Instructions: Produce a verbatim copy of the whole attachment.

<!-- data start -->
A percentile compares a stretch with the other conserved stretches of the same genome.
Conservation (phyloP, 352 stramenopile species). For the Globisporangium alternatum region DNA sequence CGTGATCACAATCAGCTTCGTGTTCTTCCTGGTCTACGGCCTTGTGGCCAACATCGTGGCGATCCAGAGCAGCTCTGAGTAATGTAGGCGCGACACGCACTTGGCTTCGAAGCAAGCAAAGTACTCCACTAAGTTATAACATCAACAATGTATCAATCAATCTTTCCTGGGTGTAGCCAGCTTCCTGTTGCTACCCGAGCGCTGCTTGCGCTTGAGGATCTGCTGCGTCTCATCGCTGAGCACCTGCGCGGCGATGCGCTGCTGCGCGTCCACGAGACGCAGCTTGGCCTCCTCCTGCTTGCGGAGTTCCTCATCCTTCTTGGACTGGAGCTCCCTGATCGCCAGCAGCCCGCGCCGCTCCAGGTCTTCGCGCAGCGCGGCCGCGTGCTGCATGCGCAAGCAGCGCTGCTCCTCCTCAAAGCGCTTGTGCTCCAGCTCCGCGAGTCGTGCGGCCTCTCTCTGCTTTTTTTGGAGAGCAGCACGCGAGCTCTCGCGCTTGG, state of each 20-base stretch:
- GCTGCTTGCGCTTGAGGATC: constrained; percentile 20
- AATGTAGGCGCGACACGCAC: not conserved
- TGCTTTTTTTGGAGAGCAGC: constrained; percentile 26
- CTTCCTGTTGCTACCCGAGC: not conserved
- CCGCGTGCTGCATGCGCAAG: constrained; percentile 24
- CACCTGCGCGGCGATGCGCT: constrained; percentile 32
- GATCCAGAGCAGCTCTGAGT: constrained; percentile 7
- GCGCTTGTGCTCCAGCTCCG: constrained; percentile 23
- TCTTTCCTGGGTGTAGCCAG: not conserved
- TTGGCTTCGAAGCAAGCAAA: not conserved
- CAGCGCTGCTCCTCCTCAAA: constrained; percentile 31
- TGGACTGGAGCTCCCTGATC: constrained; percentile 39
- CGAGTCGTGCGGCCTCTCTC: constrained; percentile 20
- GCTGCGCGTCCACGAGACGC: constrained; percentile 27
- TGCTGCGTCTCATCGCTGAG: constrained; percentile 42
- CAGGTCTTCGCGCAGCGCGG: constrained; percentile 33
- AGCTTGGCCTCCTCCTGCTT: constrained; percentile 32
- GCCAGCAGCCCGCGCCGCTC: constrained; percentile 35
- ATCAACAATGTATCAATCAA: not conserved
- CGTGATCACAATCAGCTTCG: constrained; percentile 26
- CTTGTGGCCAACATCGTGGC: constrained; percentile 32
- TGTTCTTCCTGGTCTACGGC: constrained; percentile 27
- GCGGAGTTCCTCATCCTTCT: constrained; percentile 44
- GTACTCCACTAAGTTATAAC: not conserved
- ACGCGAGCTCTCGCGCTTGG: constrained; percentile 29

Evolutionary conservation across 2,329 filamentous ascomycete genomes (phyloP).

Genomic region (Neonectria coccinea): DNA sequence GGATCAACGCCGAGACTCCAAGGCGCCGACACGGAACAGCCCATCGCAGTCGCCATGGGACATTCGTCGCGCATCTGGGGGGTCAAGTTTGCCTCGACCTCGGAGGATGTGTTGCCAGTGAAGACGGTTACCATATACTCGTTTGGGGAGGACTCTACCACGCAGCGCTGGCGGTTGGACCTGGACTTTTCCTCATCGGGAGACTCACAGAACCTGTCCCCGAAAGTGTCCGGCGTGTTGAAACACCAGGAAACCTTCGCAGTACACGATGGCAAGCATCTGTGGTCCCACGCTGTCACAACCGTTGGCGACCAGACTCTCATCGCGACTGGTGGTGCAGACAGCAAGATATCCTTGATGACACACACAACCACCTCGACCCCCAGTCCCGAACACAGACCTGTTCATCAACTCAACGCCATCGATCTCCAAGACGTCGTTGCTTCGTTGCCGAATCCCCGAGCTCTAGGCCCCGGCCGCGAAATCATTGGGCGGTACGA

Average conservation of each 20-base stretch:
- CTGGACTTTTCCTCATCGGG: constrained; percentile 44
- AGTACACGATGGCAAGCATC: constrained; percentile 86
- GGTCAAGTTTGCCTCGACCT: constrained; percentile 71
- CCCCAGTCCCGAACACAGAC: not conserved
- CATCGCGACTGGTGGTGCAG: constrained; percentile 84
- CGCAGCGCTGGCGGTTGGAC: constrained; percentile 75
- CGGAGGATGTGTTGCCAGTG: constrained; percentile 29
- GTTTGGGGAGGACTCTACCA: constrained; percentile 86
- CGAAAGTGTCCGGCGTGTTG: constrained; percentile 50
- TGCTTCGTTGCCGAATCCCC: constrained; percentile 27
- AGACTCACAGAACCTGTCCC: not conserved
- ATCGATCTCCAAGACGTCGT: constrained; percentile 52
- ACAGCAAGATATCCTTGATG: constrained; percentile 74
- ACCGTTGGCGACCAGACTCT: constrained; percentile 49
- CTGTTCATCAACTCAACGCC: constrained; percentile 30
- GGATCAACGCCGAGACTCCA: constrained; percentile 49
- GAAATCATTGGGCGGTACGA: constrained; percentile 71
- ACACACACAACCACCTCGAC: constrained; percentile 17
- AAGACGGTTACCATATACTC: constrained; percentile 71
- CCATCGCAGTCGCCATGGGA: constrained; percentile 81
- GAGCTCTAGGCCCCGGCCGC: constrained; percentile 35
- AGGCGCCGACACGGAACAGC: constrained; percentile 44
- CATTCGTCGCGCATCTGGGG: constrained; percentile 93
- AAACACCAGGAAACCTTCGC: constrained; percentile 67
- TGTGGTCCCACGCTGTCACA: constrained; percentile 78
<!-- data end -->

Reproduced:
A percentile compares a stretch with the other conserved stretches of the same genome.
Conservation (phyloP, 352 stramenopile species). For the Globisporangium alternatum region DNA sequence CGTGATCACAATCAGCTTCGTGTTCTTCCTGGTCTACGGCCTTGTGGCCAACATCGTGGCGATCCAGAGCAGCTCTGAGTAATGTAGGCGCGACACGCACTTGGCTTCGAAGCAAGCAAAGTACTCCACTAAGTTATAACATCAACAATGTATCAATCAATCTTTCCTGGGTGTAGCCAGCTTCCTGTTGCTACCCGAGCGCTGCTTGCGCTTGAGGATCTGCTGCGTCTCATCGCTGAGCACCTGCGCGGCGATGCGCTGCTGCGCGTCCACGAGACGCAGCTTGGCCTCCTCCTGCTTGCGGAGTTCCTCATCCTTCTTGGACTGGAGCTCCCTGATCGCCAGCAGCCCGCGCCGCTCCAGGTCTTCGCGCAGCGCGGCCGCGTGCTGCATGCGCAAGCAGCGCTGCTCCTCCTCAAAGCGCTTGTGCTCCAGCTCCGCGAGTCGTGCGGCCTCTCTCTGCTTTTTTTGGAGAGCAGCACGCGAGCTCTCGCGCTTGG, state of each 20-base stretch:
- GCTGCTTGCGCTTGAGGATC: constrained; percentile 20
- AATGTAGGCGCGACACGCAC: not conserved
- TGCTTTTTTTGGAGAGCAGC: constrained; percentile 26
- CTTCCTGTTGCTACCCGAGC: not conserved
- CCGCGTGCTGCATGCGCAAG: constrained; percentile 24
- CACCTGCGCGGCGATGCGCT: constrained; percentile 32
- GATCCAGAGCAGCTCTGAGT: constrained; percentile 7
- GCGCTTGTGCTCCAGCTCCG: constrained; percentile 23
- TCTTTCCTGGGTGTAGCCAG: not conserved
- TTGGCTTCGAAGCAAGCAAA: not conserved
- CAGCGCTGCTCCTCCTCAAA: constrained; percentile 31
- TGGACTGGAGCTCCCTGATC: constrained; percentile 39
- CGAGTCGTGCGGCCTCTCTC: constrained; percentile 20
- GCTGCGCGTCCACGAGACGC: constrained; percentile 27
- TGCTGCGTCTCATCGCTGAG: constrained; percentile 42
- CAGGTCTTCGCGCAGCGCGG: constrained; percentile 33
- AGCTTGGCCTCCTCCTGCTT: constrained; percentile 32
- GCCAGCAGCCCGCGCCGCTC: constrained; percentile 35
- ATCAACAATGTATCAATCAA: not conserved
- CGTGATCACAATCAGCTTCG: constrained; percentile 26
- CTTGTGGCCAACATCGTGGC: constrained; percentile 32
- TGTTCTTCCTGGTCTACGGC: constrained; percentile 27
- GCGGAGTTCCTCATCCTTCT: constrained; percentile 44
- GTACTCCACTAAGTTATAAC: not conserved
- ACGCGAGCTCTCGCGCTTGG: constrained; percentile 29

Evolutionary conservation across 2,329 filamentous ascomycete genomes (phyloP).

Genomic region (Neonectria coccinea): DNA sequence GGATCAACGCCGAGACTCCAAGGCGCCGACACGGAACAGCCCATCGCAGTCGCCATGGGACATTCGTCGCGCATCTGGGGGGTCAAGTTTGCCTCGACCTCGGAGGATGTGTTGCCAGTGAAGACGGTTACCATATACTCGTTTGGGGAGGACTCTACCACGCAGCGCTGGCGGTTGGACCTGGACTTTTCCTCATCGGGAGACTCACAGAACCTGTCCCCGAAAGTGTCCGGCGTGTTGAAACACCAGGAAACCTTCGCAGTACACGATGGCAAGCATCTGTGGTCCCACGCTGTCACAACCGTTGGCGACCAGACTCTCATCGCGACTGGTGGTGCAGACAGCAAGATATCCTTGATGACACACACAACCACCTCGACCCCCAGTCCCGAACACAGACCTGTTCATCAACTCAACGCCATCGATCTCCAAGACGTCGTTGCTTCGTTGCCGAATCCCCGAGCTCTAGGCCCCGGCCGCGAAATCATTGGGCGGTACGA

Average conservation of each 20-base stretch:
- CTGGACTTTTCCTCATCGGG: constrained; percentile 44
- AGTACACGATGGCAAGCATC: constrained; percentile 86
- GGTCAAGTTTGCCTCGACCT: constrained; percentile 71
- CCCCAGTCCCGAACACAGAC: not conserved
- CATCGCGACTGGTGGTGCAG: constrained; percentile 84
- CGCAGCGCTGGCGGTTGGAC: constrained; percentile 75
- CGGAGGATGTGTTGCCAGTG: constrained; percentile 29
- GTTTGGGGAGGACTCTACCA: constrained; percentile 86
- CGAAAGTGTCCGGCGTGTTG: constrained; percentile 50
- TGCTTCGTTGCCGAATCCCC: constrained; percentile 27
- AGACTCACAGAACCTGTCCC: not conserved
- ATCGATCTCCAAGACGTCGT: constrained; percentile 52
- ACAGCAAGATATCCTTGATG: constrained; percentile 74
- ACCGTTGGCGACCAGACTCT: constrained; percentile 49
- CTGTTCATCAACTCAACGCC: constrained; percentile 30
- GGATCAACGCCGAGACTCCA: constrained; percentile 49
- GAAATCATTGGGCGGTACGA: constrained; percentile 71
- ACACACACAACCACCTCGAC: constrained; percentile 17
- AAGACGGTTACCATATACTC: constrained; percentile 71
- CCATCGCAGTCGCCATGGGA: constrained; percentile 81
- GAGCTCTAGGCCCCGGCCGC: constrained; percentile 35
- AGGCGCCGACACGGAACAGC: constrained; percentile 44
- CATTCGTCGCGCATCTGGGG: constrained; percentile 93
- AAACACCAGGAAACCTTCGC: constrained; percentile 67
- TGTGGTCCCACGCTGTCACA: constrained; percentile 78